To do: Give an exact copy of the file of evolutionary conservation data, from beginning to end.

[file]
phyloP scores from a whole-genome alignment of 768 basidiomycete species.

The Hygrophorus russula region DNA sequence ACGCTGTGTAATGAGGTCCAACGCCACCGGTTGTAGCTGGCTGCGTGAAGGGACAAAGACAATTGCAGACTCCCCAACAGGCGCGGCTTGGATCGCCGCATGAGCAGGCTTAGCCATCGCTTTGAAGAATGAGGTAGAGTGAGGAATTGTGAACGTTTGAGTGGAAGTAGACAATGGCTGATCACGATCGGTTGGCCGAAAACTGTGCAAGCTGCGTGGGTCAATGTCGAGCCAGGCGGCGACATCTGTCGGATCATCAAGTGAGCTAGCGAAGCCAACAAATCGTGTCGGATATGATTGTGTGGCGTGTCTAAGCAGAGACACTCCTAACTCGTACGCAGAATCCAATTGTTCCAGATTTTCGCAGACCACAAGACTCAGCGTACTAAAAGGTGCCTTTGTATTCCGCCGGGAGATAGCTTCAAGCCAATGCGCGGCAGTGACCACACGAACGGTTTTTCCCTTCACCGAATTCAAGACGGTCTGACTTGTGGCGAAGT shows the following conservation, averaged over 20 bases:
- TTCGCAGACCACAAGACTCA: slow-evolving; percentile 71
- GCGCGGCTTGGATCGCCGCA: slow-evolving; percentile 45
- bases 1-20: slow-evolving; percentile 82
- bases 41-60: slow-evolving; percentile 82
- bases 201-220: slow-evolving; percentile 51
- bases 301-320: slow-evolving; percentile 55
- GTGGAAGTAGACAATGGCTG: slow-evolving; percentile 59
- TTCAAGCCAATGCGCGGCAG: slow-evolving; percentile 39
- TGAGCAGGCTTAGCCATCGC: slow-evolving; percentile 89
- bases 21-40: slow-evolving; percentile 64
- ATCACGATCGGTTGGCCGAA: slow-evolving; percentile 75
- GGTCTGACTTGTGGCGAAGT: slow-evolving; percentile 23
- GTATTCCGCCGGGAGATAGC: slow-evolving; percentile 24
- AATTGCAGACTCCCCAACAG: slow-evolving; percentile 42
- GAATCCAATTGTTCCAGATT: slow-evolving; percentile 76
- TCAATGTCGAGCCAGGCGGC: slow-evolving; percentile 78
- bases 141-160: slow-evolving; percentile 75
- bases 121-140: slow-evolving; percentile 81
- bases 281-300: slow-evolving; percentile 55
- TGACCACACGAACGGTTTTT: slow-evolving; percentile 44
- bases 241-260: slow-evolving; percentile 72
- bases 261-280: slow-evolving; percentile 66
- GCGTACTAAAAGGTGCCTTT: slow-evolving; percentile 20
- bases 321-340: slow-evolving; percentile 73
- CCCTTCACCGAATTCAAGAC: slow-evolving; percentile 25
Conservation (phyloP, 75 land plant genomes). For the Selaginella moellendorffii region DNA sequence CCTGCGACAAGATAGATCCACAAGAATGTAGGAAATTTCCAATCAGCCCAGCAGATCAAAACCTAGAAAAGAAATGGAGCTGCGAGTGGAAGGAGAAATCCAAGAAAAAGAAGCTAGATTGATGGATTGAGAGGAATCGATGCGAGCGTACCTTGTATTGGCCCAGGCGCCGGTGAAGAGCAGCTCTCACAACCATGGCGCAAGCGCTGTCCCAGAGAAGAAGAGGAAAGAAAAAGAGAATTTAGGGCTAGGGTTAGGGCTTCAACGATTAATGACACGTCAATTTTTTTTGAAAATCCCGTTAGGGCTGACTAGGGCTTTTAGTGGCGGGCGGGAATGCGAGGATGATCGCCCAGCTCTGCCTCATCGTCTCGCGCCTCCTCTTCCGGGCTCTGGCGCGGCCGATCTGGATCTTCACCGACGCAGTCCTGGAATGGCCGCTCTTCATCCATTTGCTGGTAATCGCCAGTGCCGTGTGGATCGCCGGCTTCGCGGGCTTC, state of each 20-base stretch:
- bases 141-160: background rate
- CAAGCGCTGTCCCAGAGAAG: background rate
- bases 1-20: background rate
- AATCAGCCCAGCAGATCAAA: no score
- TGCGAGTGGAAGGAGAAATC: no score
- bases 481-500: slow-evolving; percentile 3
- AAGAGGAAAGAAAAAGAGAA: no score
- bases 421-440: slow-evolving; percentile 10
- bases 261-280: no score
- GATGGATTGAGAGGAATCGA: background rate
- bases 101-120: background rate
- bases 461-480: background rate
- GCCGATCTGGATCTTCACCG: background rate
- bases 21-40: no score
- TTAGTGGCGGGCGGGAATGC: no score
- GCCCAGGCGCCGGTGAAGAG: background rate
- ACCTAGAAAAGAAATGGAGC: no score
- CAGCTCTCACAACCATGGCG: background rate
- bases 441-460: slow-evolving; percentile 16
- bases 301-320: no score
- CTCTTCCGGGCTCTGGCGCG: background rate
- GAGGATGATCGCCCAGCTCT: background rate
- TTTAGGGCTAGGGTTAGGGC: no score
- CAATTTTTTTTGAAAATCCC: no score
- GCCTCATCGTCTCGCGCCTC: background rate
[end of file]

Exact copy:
phyloP scores from a whole-genome alignment of 768 basidiomycete species.

The Hygrophorus russula region DNA sequence ACGCTGTGTAATGAGGTCCAACGCCACCGGTTGTAGCTGGCTGCGTGAAGGGACAAAGACAATTGCAGACTCCCCAACAGGCGCGGCTTGGATCGCCGCATGAGCAGGCTTAGCCATCGCTTTGAAGAATGAGGTAGAGTGAGGAATTGTGAACGTTTGAGTGGAAGTAGACAATGGCTGATCACGATCGGTTGGCCGAAAACTGTGCAAGCTGCGTGGGTCAATGTCGAGCCAGGCGGCGACATCTGTCGGATCATCAAGTGAGCTAGCGAAGCCAACAAATCGTGTCGGATATGATTGTGTGGCGTGTCTAAGCAGAGACACTCCTAACTCGTACGCAGAATCCAATTGTTCCAGATTTTCGCAGACCACAAGACTCAGCGTACTAAAAGGTGCCTTTGTATTCCGCCGGGAGATAGCTTCAAGCCAATGCGCGGCAGTGACCACACGAACGGTTTTTCCCTTCACCGAATTCAAGACGGTCTGACTTGTGGCGAAGT shows the following conservation, averaged over 20 bases:
- TTCGCAGACCACAAGACTCA: slow-evolving; percentile 71
- GCGCGGCTTGGATCGCCGCA: slow-evolving; percentile 45
- bases 1-20: slow-evolving; percentile 82
- bases 41-60: slow-evolving; percentile 82
- bases 201-220: slow-evolving; percentile 51
- bases 301-320: slow-evolving; percentile 55
- GTGGAAGTAGACAATGGCTG: slow-evolving; percentile 59
- TTCAAGCCAATGCGCGGCAG: slow-evolving; percentile 39
- TGAGCAGGCTTAGCCATCGC: slow-evolving; percentile 89
- bases 21-40: slow-evolving; percentile 64
- ATCACGATCGGTTGGCCGAA: slow-evolving; percentile 75
- GGTCTGACTTGTGGCGAAGT: slow-evolving; percentile 23
- GTATTCCGCCGGGAGATAGC: slow-evolving; percentile 24
- AATTGCAGACTCCCCAACAG: slow-evolving; percentile 42
- GAATCCAATTGTTCCAGATT: slow-evolving; percentile 76
- TCAATGTCGAGCCAGGCGGC: slow-evolving; percentile 78
- bases 141-160: slow-evolving; percentile 75
- bases 121-140: slow-evolving; percentile 81
- bases 281-300: slow-evolving; percentile 55
- TGACCACACGAACGGTTTTT: slow-evolving; percentile 44
- bases 241-260: slow-evolving; percentile 72
- bases 261-280: slow-evolving; percentile 66
- GCGTACTAAAAGGTGCCTTT: slow-evolving; percentile 20
- bases 321-340: slow-evolving; percentile 73
- CCCTTCACCGAATTCAAGAC: slow-evolving; percentile 25
Conservation (phyloP, 75 land plant genomes). For the Selaginella moellendorffii region DNA sequence CCTGCGACAAGATAGATCCACAAGAATGTAGGAAATTTCCAATCAGCCCAGCAGATCAAAACCTAGAAAAGAAATGGAGCTGCGAGTGGAAGGAGAAATCCAAGAAAAAGAAGCTAGATTGATGGATTGAGAGGAATCGATGCGAGCGTACCTTGTATTGGCCCAGGCGCCGGTGAAGAGCAGCTCTCACAACCATGGCGCAAGCGCTGTCCCAGAGAAGAAGAGGAAAGAAAAAGAGAATTTAGGGCTAGGGTTAGGGCTTCAACGATTAATGACACGTCAATTTTTTTTGAAAATCCCGTTAGGGCTGACTAGGGCTTTTAGTGGCGGGCGGGAATGCGAGGATGATCGCCCAGCTCTGCCTCATCGTCTCGCGCCTCCTCTTCCGGGCTCTGGCGCGGCCGATCTGGATCTTCACCGACGCAGTCCTGGAATGGCCGCTCTTCATCCATTTGCTGGTAATCGCCAGTGCCGTGTGGATCGCCGGCTTCGCGGGCTTC, state of each 20-base stretch:
- bases 141-160: background rate
- CAAGCGCTGTCCCAGAGAAG: background rate
- bases 1-20: background rate
- AATCAGCCCAGCAGATCAAA: no score
- TGCGAGTGGAAGGAGAAATC: no score
- bases 481-500: slow-evolving; percentile 3
- AAGAGGAAAGAAAAAGAGAA: no score
- bases 421-440: slow-evolving; percentile 10
- bases 261-280: no score
- GATGGATTGAGAGGAATCGA: background rate
- bases 101-120: background rate
- bases 461-480: background rate
- GCCGATCTGGATCTTCACCG: background rate
- bases 21-40: no score
- TTAGTGGCGGGCGGGAATGC: no score
- GCCCAGGCGCCGGTGAAGAG: background rate
- ACCTAGAAAAGAAATGGAGC: no score
- CAGCTCTCACAACCATGGCG: background rate
- bases 441-460: slow-evolving; percentile 16
- bases 301-320: no score
- CTCTTCCGGGCTCTGGCGCG: background rate
- GAGGATGATCGCCCAGCTCT: background rate
- TTTAGGGCTAGGGTTAGGGC: no score
- CAATTTTTTTTGAAAATCCC: no score
- GCCTCATCGTCTCGCGCCTC: background rate